A group of MSPs will hold an inquiry into a controversial proposal for a new licensing regime for air guns.
The Scottish Parliament’s local government and regeneration committee will scrutinise the Air Weapons and Licensing (Scotland) Bill.
It follows the recent announcement by Justice Secretary Kenny MacAskill that all air gun owners will have to have a licence – and demonstrate a legitimate reason for having one.
The measure is part of a long-term commitment by the SNP to crack down on the reckless use of air weapons, which started with the death of two-year-old Andrew Morton who was shot in the head in Glasgow in 2005.
Mark Bonini was later convicted of murdering the youngster.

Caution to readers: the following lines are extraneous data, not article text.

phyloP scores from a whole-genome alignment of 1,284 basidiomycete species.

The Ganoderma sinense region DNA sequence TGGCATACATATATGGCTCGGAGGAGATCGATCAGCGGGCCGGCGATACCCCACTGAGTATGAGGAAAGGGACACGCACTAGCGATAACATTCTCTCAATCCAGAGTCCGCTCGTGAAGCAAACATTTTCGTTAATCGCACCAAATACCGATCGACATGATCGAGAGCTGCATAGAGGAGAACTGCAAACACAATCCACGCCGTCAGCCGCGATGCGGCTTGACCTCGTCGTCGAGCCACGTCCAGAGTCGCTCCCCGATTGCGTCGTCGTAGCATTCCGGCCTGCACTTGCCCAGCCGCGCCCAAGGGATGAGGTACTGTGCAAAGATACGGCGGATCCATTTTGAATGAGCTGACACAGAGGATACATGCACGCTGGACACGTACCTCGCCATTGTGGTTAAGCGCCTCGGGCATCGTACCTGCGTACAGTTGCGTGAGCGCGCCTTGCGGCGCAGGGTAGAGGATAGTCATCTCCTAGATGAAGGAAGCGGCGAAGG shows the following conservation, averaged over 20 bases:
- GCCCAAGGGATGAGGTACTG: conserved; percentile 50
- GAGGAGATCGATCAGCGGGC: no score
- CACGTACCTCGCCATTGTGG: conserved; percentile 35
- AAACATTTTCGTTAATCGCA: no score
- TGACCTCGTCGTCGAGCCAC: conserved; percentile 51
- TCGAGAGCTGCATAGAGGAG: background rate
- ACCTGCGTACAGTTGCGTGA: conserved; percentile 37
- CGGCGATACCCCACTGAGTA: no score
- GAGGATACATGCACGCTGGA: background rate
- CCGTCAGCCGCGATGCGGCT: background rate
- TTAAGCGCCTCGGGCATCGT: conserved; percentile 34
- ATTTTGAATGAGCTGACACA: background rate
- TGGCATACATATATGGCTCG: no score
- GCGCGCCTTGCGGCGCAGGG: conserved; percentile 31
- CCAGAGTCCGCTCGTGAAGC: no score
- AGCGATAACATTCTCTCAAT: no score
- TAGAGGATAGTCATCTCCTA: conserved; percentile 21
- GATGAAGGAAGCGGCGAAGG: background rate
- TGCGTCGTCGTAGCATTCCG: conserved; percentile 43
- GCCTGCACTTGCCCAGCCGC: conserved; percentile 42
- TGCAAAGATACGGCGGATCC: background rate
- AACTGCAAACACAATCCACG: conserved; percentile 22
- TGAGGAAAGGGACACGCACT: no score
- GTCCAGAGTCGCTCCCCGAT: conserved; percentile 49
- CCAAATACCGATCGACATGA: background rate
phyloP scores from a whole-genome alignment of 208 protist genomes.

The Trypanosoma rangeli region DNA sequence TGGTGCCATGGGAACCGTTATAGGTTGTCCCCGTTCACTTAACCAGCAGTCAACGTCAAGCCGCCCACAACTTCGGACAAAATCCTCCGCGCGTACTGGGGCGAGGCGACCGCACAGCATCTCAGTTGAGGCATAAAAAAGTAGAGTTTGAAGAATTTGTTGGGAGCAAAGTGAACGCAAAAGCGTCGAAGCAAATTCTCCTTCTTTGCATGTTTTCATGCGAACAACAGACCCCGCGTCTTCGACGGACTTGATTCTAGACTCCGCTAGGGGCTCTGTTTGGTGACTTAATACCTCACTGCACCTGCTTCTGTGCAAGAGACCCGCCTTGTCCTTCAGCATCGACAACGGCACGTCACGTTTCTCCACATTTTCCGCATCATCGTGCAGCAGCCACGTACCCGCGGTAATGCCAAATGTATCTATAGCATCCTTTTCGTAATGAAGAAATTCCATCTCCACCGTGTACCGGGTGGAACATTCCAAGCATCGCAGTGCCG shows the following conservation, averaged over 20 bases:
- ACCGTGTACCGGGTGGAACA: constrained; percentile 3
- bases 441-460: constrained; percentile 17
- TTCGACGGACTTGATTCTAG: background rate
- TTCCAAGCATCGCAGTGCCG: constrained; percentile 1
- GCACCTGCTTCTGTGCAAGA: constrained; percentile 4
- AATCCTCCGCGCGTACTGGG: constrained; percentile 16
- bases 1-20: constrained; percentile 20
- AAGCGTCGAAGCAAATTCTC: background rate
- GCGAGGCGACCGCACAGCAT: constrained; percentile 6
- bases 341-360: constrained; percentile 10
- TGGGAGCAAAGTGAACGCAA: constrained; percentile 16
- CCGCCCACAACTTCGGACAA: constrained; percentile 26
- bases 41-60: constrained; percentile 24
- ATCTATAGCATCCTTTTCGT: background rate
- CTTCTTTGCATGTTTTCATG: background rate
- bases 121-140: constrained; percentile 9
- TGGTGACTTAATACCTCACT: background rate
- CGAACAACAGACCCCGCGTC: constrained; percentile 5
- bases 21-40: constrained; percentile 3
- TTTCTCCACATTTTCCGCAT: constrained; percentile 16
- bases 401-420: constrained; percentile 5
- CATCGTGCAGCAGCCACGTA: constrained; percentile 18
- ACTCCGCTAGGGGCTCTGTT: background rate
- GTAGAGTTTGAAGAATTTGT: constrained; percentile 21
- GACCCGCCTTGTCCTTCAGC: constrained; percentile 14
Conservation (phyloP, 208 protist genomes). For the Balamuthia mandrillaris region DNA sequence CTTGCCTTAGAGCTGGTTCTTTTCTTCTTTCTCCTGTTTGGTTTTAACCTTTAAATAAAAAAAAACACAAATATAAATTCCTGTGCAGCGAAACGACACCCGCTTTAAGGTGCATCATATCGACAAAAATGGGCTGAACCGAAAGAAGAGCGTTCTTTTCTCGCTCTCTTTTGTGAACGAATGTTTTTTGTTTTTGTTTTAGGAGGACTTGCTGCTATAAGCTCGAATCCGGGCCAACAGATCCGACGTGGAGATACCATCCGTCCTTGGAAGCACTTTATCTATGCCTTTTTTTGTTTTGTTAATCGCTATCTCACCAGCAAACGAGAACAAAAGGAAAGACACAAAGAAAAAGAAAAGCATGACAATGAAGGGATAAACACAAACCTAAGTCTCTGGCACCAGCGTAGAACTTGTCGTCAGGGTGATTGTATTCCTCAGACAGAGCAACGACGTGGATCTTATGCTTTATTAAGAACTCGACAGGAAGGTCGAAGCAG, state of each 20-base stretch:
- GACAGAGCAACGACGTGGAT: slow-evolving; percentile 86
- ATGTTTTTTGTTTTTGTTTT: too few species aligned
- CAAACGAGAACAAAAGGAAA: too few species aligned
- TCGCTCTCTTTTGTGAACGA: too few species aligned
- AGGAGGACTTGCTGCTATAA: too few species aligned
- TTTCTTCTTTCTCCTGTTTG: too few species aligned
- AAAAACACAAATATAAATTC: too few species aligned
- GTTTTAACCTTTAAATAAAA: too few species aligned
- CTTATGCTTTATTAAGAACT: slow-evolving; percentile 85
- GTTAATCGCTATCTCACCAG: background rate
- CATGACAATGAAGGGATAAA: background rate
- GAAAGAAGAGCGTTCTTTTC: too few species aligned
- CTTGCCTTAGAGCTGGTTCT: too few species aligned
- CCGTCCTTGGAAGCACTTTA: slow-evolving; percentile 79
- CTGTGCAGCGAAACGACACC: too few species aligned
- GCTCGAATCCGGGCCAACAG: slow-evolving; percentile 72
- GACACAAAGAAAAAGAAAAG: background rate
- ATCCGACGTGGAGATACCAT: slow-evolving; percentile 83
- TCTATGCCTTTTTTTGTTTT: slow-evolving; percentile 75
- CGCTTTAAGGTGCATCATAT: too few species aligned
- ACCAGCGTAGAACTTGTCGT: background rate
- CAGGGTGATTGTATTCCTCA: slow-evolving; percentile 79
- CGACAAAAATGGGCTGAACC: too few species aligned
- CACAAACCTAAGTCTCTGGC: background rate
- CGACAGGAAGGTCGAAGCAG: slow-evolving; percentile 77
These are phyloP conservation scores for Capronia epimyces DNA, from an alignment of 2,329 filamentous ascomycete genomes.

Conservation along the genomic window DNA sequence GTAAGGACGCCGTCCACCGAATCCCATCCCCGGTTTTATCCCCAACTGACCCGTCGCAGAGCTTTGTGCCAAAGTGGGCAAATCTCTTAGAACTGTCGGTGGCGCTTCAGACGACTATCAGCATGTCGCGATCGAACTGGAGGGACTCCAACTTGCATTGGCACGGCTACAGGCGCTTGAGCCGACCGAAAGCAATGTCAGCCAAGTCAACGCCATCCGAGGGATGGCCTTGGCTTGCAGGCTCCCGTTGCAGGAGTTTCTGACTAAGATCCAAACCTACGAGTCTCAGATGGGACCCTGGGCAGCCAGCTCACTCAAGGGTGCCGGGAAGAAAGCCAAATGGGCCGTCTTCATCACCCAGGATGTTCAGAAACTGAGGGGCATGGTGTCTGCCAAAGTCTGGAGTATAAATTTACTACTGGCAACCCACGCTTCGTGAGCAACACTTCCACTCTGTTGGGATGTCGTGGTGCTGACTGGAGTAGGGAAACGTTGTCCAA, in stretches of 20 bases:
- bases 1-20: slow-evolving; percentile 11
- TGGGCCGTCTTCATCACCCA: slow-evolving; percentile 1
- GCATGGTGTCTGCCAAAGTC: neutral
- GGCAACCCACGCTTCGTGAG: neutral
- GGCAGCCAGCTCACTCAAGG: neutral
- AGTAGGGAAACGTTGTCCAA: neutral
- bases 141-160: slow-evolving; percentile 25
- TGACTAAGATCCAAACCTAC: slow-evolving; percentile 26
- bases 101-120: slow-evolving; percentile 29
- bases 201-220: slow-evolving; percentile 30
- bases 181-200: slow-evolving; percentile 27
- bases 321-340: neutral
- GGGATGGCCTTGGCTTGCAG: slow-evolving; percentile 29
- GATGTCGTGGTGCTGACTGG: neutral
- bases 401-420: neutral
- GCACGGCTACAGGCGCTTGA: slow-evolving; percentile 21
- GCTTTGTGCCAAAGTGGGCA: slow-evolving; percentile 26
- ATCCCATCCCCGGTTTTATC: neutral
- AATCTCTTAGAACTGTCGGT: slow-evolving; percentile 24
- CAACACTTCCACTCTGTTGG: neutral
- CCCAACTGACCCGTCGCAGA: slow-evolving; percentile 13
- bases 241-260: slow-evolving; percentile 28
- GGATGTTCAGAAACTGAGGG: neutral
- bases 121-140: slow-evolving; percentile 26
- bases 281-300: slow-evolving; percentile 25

North-east air gun enthusiasts have accused the Scottish Government of going over the top in its response to the tragedy.
Critics say offences involving air weapons fell by 75% over a six-year period – from 683 in 2006-07 to 171 in 2012-13 – and are at the lowest level since records began.
Scottish Air Rifle and Pistol Association chairman Graham Ellis, who sat on the government’s consultative panel, said Mr MacAskill had decided on the heaviest, most expensive and disproportionate solution.
The Newmachar-based former chairman of Grampian Air Rifle Club said the bill was more restrictive than current shotgun regulations.
The legislation also covers alcohol, the operation of sexual entertainment venues, and amends licenses for taxis and private hire cars, scrap metal dealerships and public entertainment facilities.
Committee convener Kevin Stewart, MSP for Aberdeen Central, said: “We are aware there is considerable interest from both sides of the debate on the licensing of air weapons as well as the other aspects of this bill.
“We are seeking information and views to inform our work in scrutinising these proposals.”
The committee’s call for evidence is open until September 29.